Hi Bill,

I posted it simply as a news story, I certainly didn't put my seal of approval on it. I also didn't think Ricard looked particularly enlightened, but hey, maybe it was just all those electrodes? :-)


On Sep 11, 2008, at 8:56 AM, Bill Smart wrote:


I'm in the process of reading your paper on time. It written with
meticulous care to follow the scientific process. Why then would you
be drawn into this kind of psuedo-science?

For just one example, the first fatal flaw in this experiment is the
assumption that Matthieu Ricard is representative of Buddhis monks,
and that Buddhist monks as a group have 'developed a greater
capacity for forgiveness and compassion'. I know that's the popular
consensus, certainly on this forum, and it's even my belief - BUT,
that doesn't make it a valid assumption on which to base a scientific

Or...were you forwarding this to us to share it as a joke?


--- In Zen_Forum@yahoogroups.com, Edgar Owen <[EMAIL PROTECTED]> wrote:
> Can love change your mind? New project explores neuroscience of
> 'positive qualities'
> Wearing a 128-channel geodesic sensor net, Buddhist monk Matthieu
> Ricard sits in a soundproof room and talks with Richard Davidson
> (right) before participating in an electroencephalography (EEG)
> at the EEG facility at the Waisman Center in June. Davidson,
> of the Waisman Lab for Brain Imaging and Behavior, recently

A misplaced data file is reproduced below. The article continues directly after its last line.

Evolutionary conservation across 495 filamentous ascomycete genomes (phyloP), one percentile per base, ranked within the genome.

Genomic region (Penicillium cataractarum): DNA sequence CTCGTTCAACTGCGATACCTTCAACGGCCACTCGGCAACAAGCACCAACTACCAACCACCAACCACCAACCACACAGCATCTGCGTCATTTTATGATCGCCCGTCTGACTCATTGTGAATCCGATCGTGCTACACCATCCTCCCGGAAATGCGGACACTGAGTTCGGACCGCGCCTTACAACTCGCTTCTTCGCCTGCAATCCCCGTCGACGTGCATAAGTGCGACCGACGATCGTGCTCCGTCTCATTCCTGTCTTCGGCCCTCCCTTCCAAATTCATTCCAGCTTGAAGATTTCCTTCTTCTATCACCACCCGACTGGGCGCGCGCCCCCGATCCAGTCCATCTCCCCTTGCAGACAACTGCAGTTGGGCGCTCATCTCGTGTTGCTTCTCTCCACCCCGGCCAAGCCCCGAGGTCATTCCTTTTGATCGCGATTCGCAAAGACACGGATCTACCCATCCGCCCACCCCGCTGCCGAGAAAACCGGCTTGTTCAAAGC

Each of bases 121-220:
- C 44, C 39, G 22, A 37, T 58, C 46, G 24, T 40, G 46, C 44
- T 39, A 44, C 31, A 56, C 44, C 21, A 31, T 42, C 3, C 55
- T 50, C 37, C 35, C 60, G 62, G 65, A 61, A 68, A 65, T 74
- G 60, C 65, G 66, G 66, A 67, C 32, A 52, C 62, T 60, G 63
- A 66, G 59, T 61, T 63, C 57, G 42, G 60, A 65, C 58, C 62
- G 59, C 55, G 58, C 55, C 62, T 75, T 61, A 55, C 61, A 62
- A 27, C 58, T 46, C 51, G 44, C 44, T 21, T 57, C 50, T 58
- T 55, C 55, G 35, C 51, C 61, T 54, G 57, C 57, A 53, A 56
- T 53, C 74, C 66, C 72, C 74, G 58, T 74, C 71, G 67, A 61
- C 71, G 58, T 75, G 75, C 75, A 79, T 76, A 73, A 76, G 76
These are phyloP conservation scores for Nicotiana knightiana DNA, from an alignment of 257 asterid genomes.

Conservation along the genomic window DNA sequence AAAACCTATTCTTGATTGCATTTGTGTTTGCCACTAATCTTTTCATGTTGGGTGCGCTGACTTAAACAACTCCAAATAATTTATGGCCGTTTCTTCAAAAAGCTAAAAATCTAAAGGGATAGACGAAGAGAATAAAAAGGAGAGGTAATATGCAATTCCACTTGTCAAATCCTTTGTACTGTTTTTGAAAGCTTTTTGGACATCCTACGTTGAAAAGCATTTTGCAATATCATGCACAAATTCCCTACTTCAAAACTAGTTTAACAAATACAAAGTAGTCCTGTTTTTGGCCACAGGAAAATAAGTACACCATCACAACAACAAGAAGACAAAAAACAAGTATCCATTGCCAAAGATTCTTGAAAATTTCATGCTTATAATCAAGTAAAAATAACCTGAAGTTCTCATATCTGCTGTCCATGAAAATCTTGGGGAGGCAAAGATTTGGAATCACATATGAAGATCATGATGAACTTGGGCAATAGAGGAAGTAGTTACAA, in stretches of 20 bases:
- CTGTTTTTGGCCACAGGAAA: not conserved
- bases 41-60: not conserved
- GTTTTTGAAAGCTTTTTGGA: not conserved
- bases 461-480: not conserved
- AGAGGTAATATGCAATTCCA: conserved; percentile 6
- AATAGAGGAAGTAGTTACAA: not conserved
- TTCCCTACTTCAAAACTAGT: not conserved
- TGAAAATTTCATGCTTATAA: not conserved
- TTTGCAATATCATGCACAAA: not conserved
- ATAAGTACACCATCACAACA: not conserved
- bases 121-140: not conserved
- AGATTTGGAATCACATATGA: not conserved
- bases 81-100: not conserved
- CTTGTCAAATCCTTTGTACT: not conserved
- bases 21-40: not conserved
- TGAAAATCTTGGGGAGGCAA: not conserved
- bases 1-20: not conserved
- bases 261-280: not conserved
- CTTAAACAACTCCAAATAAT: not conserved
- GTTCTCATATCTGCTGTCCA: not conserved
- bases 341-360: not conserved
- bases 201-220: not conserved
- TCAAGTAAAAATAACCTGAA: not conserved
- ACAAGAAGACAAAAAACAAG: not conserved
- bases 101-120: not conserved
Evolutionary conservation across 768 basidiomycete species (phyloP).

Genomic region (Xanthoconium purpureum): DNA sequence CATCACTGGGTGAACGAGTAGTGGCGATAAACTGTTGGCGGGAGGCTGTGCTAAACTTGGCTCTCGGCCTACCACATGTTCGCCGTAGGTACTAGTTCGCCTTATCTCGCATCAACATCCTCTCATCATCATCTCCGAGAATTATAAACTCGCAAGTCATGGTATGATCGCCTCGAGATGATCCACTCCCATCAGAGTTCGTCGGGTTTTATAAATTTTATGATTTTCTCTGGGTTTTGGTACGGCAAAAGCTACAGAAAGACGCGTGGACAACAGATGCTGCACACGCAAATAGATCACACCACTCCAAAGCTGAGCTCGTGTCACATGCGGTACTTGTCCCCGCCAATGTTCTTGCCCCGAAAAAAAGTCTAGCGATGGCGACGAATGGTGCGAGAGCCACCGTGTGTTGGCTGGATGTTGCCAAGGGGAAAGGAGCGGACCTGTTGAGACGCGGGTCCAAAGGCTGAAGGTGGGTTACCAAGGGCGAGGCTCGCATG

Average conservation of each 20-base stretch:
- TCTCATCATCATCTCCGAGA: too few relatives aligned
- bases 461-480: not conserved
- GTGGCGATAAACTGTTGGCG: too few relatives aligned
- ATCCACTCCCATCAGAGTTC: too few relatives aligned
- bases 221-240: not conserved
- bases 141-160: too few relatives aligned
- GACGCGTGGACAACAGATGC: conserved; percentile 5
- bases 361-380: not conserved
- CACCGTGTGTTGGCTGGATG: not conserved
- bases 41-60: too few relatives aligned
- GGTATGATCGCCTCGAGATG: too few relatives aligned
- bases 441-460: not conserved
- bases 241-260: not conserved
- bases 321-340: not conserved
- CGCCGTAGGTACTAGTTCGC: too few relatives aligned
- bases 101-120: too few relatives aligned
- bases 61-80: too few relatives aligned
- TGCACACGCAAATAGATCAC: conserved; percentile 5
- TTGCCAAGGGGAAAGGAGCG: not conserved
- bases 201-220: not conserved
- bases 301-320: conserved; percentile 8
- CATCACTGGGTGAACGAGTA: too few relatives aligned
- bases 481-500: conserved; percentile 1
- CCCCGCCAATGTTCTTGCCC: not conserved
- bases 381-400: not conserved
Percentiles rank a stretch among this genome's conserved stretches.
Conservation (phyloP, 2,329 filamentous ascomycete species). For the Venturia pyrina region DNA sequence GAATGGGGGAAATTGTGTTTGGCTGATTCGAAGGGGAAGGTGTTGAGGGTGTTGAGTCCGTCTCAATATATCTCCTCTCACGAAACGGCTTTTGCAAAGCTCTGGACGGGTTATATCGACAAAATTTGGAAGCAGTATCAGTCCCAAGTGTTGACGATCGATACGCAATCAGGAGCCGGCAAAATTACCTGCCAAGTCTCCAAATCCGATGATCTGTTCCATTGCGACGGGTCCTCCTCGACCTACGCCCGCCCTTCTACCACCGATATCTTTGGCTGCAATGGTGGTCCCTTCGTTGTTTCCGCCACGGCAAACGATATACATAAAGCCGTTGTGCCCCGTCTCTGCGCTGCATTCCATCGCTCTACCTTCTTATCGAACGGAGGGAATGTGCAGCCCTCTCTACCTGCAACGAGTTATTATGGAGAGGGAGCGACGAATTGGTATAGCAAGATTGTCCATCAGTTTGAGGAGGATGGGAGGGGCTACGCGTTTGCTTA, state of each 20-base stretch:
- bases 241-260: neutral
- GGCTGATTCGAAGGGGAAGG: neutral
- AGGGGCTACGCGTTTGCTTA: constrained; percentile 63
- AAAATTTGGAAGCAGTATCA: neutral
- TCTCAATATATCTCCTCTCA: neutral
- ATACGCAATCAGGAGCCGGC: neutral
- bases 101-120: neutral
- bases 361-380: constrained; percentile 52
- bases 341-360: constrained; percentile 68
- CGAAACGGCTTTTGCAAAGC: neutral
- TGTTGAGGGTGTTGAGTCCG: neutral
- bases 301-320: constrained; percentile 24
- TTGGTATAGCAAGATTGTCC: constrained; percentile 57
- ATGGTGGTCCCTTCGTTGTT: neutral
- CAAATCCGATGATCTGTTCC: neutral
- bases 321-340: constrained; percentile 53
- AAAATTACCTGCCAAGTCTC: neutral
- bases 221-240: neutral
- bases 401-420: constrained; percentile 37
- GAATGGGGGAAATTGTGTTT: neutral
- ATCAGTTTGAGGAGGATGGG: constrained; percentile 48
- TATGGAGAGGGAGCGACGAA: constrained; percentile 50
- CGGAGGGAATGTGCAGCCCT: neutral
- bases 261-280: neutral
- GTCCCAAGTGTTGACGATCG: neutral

> a grant to create a new research initiative on the neuroscience of
> compassion, love and forgiveness, where he will investigate how
> virtues work in the human mind. Photo: Jeff Miller
> What is happening in the minds of people who have developed a
> capacity for forgiveness and compassion? Can a quality like love
> whether it's shown toward a family member or a friend â€" be
> neurologically measured in the brain?
> A new research project at UWâ€"Madison offers the opportunity to
> hard science to these seemingly ethereal questions. UWâ€"Madison
> psychology professor Richard Davidson, director of the Waisman
> Laboratory for Brain Imaging and Behavior, has received a $2.5
> million grant from the Michigan-based Fetzer Institute to create a
> new research initiative on the neuroscience of compassion, love
> forgiveness, investigating how these virtues manifest themselves
> the human mind and whether we have the ability to nurture and
> them through practice.
> Davidson already has the foundation for probing these questions
> through his decade-long work exploring brain function and
> Davidson works with a population of Tibetan monks and lay
> practitioners who have incorporated meditation practices into
> daily lives, looking into how that practice impacts their mental
> physical health.
> Using functional magnetic resonance imaging (fMRI) techniques,
> Davidson has been able to demonstrate that significant positive
> changes in brain behavior can be activated through meditation and
> other "contemplative practices." The research has been very
> influential in providing evidence of "neuroplasticity," the idea
> brain function changes throughout life in response to experience
> purposeful training.
> "This is totally uncharted territory," says Davidson of the Fetzer
> project. "This grant is really meant to launch a new field where
> wisdom of the contemplative traditions can intersect with hard-
> mainstream science to understand how the brain can be transformed,
> through certain exercises, to strengthen these kinds of positive
> qualities."
> Davidson's ultimate goal is build a deep base of scientific
> not only of the neurological machinery that supports these
> but of specific practices that can have an impact on mental health